A common thread among the bounty of diet options out there is to greatly limit, or completely banish, processed foods—a food category many deem as a big no-no when it comes to healthy eating. These foods get blamed for everything from high cholesterol and blood pressure to increased rates of obesity, heart disease, and diabetes.
While research confirms some of these claims (for some of these foods), our understanding of processed foods is too simplistic and not all processed items should be demonized. “Processed foods, like all foods, have their place in healthful and well-rounded eating patterns,” says sports dietitian and former pro cyclist Kristen Arnold, M.S., R.D.N., C.S.S.D. While some forms of processed foods are certainly best eaten in small amounts, Arnold stresses that others are perfectly acceptable to eat more liberally.
The truth is, we’re all probably consuming more “processed” products than we even realize. Consider your morning coffee, sandwich bread, or a scoop of postrun protein powder—all processed items but not necessarily foods we’d think to avoid.
The key is learning how to tell the difference between types of processed foods and understanding why you shouldn’t feel remorseful about dropping a few into your shopping cart.
What makes a food processed or ultra-processed?
When most people think of processed foods, they envision packaged foods or fast food items filled with highly refined carbs, fats, salt, sugar, and artificially produced ingredients. But it’s important to know that not all processed foods are created equally. Because virtually all foods sold in the supermarket can be classified as “processed” to some degree, it’s helpful to differentiate between the various degrees of food processing.
“Technically speaking, processing can be defined as any time you alter a food from its original state (out of the ground or off an animal),” Arnold tells Bicyling. That means the food has been changed from its natural state using one or more of these processing methods: washing, freezing, chopping, milling, heating, pasteurizing, dehydrating, fermenting, or packaging. In other words, almost anything that isn’t eaten raw is processed to some degree. “Cutting up a banana and blending it in a smoothie is considered processing,” notes Arnold.
Adding preservatives and fortification with vitamins and minerals are also forms of processing. Processing by certain methods like pasteurization, cooking, and drying can inhibit the growth of harmful bacteria that can play foul with your stomach and health—certainly something you want to happen to your food.
So while processed food does include frozen TV dinners, a bag of barbecue chips, and a drive-through cheeseburger, it also includes the frozen berries you blend into your postrun smoothies, the canned peas you stir into a soup, the pasteurized milk you float your cereal in and the canned tuna you stuff into your lunch sandwich. Yet most of us feel pretty good about including them regularly as part of an overall healthy diet.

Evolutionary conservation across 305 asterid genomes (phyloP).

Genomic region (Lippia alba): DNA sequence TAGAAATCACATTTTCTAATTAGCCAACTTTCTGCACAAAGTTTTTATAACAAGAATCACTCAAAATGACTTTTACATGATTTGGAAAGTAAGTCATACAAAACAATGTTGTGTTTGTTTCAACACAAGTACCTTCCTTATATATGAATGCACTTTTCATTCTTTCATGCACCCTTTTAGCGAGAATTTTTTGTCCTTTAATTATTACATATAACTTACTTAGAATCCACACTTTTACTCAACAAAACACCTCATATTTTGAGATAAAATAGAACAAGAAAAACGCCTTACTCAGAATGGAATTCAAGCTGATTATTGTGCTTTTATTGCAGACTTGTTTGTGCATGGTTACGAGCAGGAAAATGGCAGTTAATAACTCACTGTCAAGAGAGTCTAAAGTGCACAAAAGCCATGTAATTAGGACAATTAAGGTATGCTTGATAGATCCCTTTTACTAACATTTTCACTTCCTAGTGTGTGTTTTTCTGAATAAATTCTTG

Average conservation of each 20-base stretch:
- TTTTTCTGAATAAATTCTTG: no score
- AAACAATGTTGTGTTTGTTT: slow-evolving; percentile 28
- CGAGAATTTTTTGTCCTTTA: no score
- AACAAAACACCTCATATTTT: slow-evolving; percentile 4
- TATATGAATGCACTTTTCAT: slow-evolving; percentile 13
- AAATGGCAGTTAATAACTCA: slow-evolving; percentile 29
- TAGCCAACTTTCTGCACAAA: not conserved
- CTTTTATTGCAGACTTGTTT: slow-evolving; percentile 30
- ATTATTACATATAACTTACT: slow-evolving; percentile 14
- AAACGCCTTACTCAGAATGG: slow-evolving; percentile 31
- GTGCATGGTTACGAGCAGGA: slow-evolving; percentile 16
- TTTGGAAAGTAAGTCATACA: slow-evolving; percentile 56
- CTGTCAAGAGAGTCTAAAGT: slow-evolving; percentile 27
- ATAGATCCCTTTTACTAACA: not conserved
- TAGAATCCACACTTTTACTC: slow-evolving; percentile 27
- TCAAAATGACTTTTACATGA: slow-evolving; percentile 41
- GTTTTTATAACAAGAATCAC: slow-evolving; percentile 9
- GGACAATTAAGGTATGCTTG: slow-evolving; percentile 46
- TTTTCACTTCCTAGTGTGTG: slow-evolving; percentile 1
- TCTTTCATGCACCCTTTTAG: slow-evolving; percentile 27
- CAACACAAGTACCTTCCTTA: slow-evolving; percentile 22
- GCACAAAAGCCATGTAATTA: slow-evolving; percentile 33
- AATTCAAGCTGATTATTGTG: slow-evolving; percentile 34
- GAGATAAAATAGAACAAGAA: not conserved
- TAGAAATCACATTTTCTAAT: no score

There is a caveat, though: “While processed foods are generally made from whole food, ultra-processed foods are made from substances extracted from foods, such as hydrogenated fats and added sugars,” Arnold says. She explains that ultra-processed foods (UPFs) undergo multiple processing steps and are combined with any number of substances including hydrogenated fats, salt, sweeteners such as high fructose corn syrup, artificial flavors and colors, and emulsifiers to alter taste, texture, and shelf life. This is often the reason why they taste so good and why we keep coming back for more, with a tendency to overeat them.
In essence, UPFs are often broken down from the original state and rebuilt as something different. (What’s more, all that extra processing gives them a higher carbon impact on the environment.)
Notable examples of these ultra-processed foods include cookies, chips, pastries, deli meats, bacon, boxed breakfast cereals, frozen dinners, crackers, energy bars, ice cream, candy, and most fried fast food. Most of these items contain an unevenly high ratio of calories to nutrients.
Where it can get a bit tricky is that some foods may fall into more than one processing category. Plain yogurt is minimally processed, but yogurt with fruit and added sweeteners could be ultra-processed depending on how much sweetener and other additives get incorporated into the mix. Crackers can go from processed to ultra-processed when whole grains are replaced with refined grains and flavorings. A bottled vinaigrette containing little more than olive oil, vinegar, and herbs can morph into extra processed when manufacturers add sweeteners, extra salt, and emulsifiers.
The key here is to read ingredient lists on similar products and look for those that are more “basic,” meaning a paired down ingredient list. You can also compare nutrition labels to find the versions with less added sugars, salt, and/or saturated fat.
What are the drawbacks to more processing?
“A primary issue with ultra-processed foods is that they take up room from more nutrient-dense foods,” says Arnold. “Getting full on candy will make you less hungry for something healthier.” So when the amount of UPFs in a diet increases, it crowds out more nutritious processed foods resulting in a net loss of fiber, vitamins, and minerals from the diet.
Too much processing has other health consequences. An association has been suggested between the intake of a large amount of ultra-processed foods and heart conditions, elevated cholesterol, obesity, and certain cancers and digestive issues like Crohn’s disease. Plus, a new study published in the American Journal of Clinical Nutrition found that high consumption of ultra-processed foods is a greater predictor of premature death, compared to animal-based food consumption.